"My big concern was about menopause but actually it hasn't been nearly as bad as I thought it would be. I also think I'm better going through it now when the children are young and I haven't time to think about symptoms or wallow in a ball of self-pity.
"I knew I didn't want to have a situation where my family had to see me sick all the time or having to go through chemo."
But while she's no longer at risk, Eileen still worries that her children, aged eight, five and three, may have inherited the faulty gene and worries what gene testing might mean for them, especially her only daughter's decision about having children.
"My only consolation is that I've time on my side and the science around cancer care and genetics is always evolving," she says.
But she remains fiercely positive about the fact that the BRCA test was available to her.
"I see it as a hugely positive thing, that I was able to have the test and take action. Instead of having a death sentence hanging over me, I feel I've been given the gift of life. My grandmother died at 46 - that would have given me just another seven years. Yes, this has been a tough couple of years, but if we hadn't known about the gene it could have been so much worse."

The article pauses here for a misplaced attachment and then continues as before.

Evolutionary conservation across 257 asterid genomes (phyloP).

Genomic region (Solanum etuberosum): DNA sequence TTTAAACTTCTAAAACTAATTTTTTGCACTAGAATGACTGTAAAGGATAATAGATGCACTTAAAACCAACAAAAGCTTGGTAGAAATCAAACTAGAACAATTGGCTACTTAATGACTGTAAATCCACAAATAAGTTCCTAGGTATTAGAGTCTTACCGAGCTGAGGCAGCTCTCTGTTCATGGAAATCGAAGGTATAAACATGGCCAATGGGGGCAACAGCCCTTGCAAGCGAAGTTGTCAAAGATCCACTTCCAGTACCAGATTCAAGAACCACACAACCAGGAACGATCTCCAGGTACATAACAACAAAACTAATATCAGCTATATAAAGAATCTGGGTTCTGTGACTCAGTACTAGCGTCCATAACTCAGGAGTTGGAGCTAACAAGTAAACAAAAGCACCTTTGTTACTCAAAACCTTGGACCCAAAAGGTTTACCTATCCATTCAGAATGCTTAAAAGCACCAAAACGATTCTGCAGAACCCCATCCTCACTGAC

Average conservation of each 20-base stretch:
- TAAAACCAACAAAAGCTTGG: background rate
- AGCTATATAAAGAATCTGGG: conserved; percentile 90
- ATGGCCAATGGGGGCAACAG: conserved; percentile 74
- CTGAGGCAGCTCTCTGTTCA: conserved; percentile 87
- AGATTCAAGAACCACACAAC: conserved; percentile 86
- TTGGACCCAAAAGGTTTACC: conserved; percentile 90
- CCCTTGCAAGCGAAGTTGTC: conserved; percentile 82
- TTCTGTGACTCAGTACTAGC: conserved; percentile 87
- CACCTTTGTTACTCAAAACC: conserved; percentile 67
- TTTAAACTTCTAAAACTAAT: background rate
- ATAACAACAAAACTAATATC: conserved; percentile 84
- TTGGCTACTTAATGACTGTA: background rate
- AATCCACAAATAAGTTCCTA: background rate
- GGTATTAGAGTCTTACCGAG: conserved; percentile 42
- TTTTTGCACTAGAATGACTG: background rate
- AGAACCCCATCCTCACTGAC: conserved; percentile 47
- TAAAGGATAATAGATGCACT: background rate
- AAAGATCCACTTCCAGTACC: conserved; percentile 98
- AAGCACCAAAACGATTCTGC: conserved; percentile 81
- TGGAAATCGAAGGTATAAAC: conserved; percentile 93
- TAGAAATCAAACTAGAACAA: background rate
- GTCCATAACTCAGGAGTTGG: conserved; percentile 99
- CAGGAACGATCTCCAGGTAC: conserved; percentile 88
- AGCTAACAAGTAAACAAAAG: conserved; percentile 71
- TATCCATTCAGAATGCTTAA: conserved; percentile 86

Eileen's sister Mary had an oophorectomy and double mastectomy, while her sister Louise had an oophorectomy and is scheduled to have a double mastectomy in two weeks' time.
"In many ways, it's been a huge support that we're all in the same boat and my husband has been wonderful. Reconstructive surgery has been tough going but he still looks at me like I'm the woman he married."
She thinks it's important to have someone as well-known as Jolie speak out.